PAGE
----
Additional articles about Forties fashions can be read here
Five months before The United States entered the war, the government in Washington had foresight enough to remove silk from the consumer market. Silk would be badly needed for the manufacturing of parachutes and gunpowder bags.
More about silk on the W.W. II home front can be read here...
It's hard to believe - but "Victory Fashion" hit the American home front before it was even called the "home front". However by mid-1941 Americans were pretty outraged by fascist aggression: the U-boats, London bombed, Nanking ravaged, France invaded - the list goes on. When this article went to press, we were not in the war but we were firmly on the Allied side. The word "victory" made its way into fashion circles and the nation's couturiers began turning out novelty accessories and garments. Even the hairdressers contributed.
Months before the attack on Pearl Harbor, Washington was gearing-up for the fight by restricting the availability of certain fabrics to the fashion industry and diverting these materials to the defense industry. This started an open discussion in fashion circles as to whether it would simply be best to raise the hemlines until the national emergency was over.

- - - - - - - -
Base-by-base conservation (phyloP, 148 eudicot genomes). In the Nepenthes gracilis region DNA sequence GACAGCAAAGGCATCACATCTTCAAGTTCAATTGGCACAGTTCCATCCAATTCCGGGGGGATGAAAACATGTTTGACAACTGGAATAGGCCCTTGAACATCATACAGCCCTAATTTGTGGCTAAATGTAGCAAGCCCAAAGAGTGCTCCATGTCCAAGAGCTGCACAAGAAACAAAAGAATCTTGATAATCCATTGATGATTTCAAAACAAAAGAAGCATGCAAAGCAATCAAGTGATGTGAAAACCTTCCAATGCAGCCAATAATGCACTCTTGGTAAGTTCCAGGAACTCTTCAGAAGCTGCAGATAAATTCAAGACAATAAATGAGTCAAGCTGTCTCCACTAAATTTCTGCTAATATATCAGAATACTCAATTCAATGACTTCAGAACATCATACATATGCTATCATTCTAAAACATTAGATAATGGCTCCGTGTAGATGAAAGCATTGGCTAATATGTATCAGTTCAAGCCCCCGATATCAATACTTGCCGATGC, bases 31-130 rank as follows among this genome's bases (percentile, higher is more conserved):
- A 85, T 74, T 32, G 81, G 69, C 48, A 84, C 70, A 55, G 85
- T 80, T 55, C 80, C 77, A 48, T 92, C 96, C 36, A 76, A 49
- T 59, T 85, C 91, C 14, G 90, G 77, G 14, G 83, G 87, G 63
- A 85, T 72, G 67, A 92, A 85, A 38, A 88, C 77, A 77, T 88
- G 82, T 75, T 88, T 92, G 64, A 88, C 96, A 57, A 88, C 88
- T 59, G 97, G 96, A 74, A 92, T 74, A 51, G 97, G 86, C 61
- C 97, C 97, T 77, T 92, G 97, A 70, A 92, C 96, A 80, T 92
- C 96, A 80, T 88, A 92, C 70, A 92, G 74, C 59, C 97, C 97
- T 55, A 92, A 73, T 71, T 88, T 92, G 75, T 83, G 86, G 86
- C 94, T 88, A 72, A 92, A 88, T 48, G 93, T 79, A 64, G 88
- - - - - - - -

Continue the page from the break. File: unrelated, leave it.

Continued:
"The Fashion Originators Guild termed shorter skirts silly and added that dresses 'are just as short today as decency and grace will permit."
Who was it who deprived men of their suit vests and trouser cuffs? Who banned silk stockings? Who outlawed the "flow" in "flowing skirts"? Why, it was the War Production Board of course - click the title link if you want a name and a face...
This article tells of the origin and fast times of the zoot suit. Although the garment was popularized by Mexican-Americans in Los Angeles, it had it's origins in Harlem, New York, where it was known as the "root suit".
Here is a small article, illustrated with five fashion images, about the types of intimate apparel and pajamas that were available to the home-sewing girls on the W.W. II American home front.
Click here to learn about the under garments that had to be worn to pull-off the New Look...
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